Many people think they have to choose their home state, but you can even select a state that is not your home state of residence. Depending on where you are located, you may be able to choose which state your LLC is registered in.
However, it is advised that you register your restaurant business in the state where you are physically present.
For example, if you run a restaurant in New York City but live in New Jersey, it makes sense to register your company in New Jersey. This could potentially save you money on taxes and fees.
Name your LLC
In this step, you’ll choose a name for your business and then file the appropriate paperwork to create an LLC in your state.
The title should be clear and concise and should not include words such as “corporation,” “incorporated,” or “company” unless you want to incorporate it at some point in the future. You can choose any name that’s appropriate for your restaurant.
Choose an LLC Registered Agent
The next step is choosing an LLC registered agent, a person or company that provides legal and administrative services for your LLC. The registered agent will receive any legal documents on behalf of your company and notify you of any significant changes.
You can choose any person or company as your registered agent as long as they’re located in-state or out-of-state. Some states don’t require an out-of-state registered agent, but it’s still recommended if you want to expand into other conditions later on.
If you’re using an out-of-state registered agent, make sure they’re correctly licensed by the state where they’re located and have experience working with small businesses like yours.
A registered agent will have experience with the business formation process, so they know what documents are required by each state and how to complete them correctly.
Registered agents also know what information you need to provide to start the LLC legally. Once you choose a registered agent, they will usually provide you with all the information you need to start.
File Your LLC’s Articles of Organization
When you start an LLC, you must file your LLC’s articles of organization with the state where you want to do business. This is generally done through the Secretary of State’s office in the state where you want to form your company.
The process varies by state, but most states require you to fill out a short form and submit it along with a filing fee, which ranges from $50 to $200 in most states.
After submitting, you will get a certificate of formation back from the state and a copy of your articles of organization. The original will be kept on file with the state.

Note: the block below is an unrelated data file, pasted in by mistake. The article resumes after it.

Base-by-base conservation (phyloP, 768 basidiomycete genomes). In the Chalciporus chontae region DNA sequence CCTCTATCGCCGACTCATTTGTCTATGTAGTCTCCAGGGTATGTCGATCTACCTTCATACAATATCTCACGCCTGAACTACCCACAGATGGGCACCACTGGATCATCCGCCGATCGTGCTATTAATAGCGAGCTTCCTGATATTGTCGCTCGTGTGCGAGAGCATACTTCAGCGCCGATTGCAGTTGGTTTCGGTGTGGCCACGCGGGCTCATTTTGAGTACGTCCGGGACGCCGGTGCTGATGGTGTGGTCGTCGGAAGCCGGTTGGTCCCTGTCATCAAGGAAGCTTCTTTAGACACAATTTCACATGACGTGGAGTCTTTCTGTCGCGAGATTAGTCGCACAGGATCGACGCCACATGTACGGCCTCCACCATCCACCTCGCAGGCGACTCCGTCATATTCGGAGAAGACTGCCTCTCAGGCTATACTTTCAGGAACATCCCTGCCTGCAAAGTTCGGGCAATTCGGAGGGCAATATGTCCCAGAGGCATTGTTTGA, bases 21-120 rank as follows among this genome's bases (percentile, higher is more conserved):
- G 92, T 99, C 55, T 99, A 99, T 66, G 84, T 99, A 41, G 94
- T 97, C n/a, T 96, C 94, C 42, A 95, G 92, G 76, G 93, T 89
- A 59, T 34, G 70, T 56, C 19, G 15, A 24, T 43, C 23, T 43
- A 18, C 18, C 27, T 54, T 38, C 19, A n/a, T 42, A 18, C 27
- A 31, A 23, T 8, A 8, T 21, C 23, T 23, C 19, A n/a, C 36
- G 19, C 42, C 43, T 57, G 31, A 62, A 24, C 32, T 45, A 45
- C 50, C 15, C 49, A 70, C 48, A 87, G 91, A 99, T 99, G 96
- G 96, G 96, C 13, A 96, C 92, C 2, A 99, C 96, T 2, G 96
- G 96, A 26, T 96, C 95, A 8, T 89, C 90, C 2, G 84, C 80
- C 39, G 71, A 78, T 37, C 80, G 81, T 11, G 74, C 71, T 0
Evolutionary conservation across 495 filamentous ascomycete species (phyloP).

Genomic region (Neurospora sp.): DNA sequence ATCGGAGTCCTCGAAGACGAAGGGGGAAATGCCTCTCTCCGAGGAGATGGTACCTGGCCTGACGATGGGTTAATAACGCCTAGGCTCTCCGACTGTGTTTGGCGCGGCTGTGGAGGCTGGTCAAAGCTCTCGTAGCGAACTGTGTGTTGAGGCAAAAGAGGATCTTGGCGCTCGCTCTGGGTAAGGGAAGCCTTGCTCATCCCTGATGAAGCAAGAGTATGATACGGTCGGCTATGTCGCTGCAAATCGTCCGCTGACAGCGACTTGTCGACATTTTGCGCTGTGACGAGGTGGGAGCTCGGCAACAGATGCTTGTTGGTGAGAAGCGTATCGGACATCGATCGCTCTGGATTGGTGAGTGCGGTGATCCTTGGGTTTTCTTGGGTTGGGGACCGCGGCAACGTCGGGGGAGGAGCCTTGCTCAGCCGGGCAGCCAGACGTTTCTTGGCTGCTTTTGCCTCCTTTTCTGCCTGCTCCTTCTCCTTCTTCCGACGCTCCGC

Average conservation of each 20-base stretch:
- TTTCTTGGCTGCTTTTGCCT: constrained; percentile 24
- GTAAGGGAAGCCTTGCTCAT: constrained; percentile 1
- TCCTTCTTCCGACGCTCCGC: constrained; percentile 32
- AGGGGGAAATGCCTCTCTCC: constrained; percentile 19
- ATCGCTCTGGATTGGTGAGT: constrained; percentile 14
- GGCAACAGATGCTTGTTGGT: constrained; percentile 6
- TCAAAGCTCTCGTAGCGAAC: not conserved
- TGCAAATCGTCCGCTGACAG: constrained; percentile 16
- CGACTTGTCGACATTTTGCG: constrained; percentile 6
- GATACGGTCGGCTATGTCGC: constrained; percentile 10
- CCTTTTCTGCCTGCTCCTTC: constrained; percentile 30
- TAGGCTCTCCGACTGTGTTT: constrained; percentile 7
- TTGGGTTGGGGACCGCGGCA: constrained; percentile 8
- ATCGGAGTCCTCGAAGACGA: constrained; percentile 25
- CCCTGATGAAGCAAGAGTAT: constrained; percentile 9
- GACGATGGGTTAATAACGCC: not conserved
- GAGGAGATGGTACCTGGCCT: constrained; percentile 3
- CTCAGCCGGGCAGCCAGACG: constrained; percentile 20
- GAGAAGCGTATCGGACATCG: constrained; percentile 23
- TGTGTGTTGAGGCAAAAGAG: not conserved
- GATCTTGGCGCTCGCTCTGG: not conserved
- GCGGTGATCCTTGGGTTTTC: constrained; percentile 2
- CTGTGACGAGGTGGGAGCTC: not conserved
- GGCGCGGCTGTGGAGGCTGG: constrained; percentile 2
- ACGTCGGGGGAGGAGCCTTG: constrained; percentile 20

Create an LLC Operating Agreement
An operating agreement is a document that states how the business will be run and how profits will be distributed. It’s recommended that all members of the LLC sign the agreement so that everyone understands their roles in the company and what they’ll get out of it.
This document helps ensure that everyone involved stays on track with their responsibilities and goals for the company. The operating agreement should also include what happens if someone wants out of business or dies unexpectedly (in case there’s no will).
Get an EIN
Before you start a restaurant, you’ll need to get an Employer Identification Number (EIN). This unique number assigned by the Internal Revenue Service (IRS) identifies your business as an employer and makes it possible for you to have employees.
You can apply for an EIN online at the IRS website or by phone. You’ll need to provide information about your business, including its name and address.
You can also use this opportunity to ask about any tax credits or deductions available to small businesses.
Next, you’ll need to register with your state’s Department of Revenue office. This will ensure that you’re compliant with state taxes and other regulations.
Now that you have decided to open a restaurant, are you wondering what type of entity will best protect your assets? While many business structures may be suitable for your operation, one of the most popular is the limited liability company (LLC).
An LLC is a business structure that provides its owners with some protection from personal liability. But it also has other benefits, such as pass-through taxation and flexibility in ownership and management structures.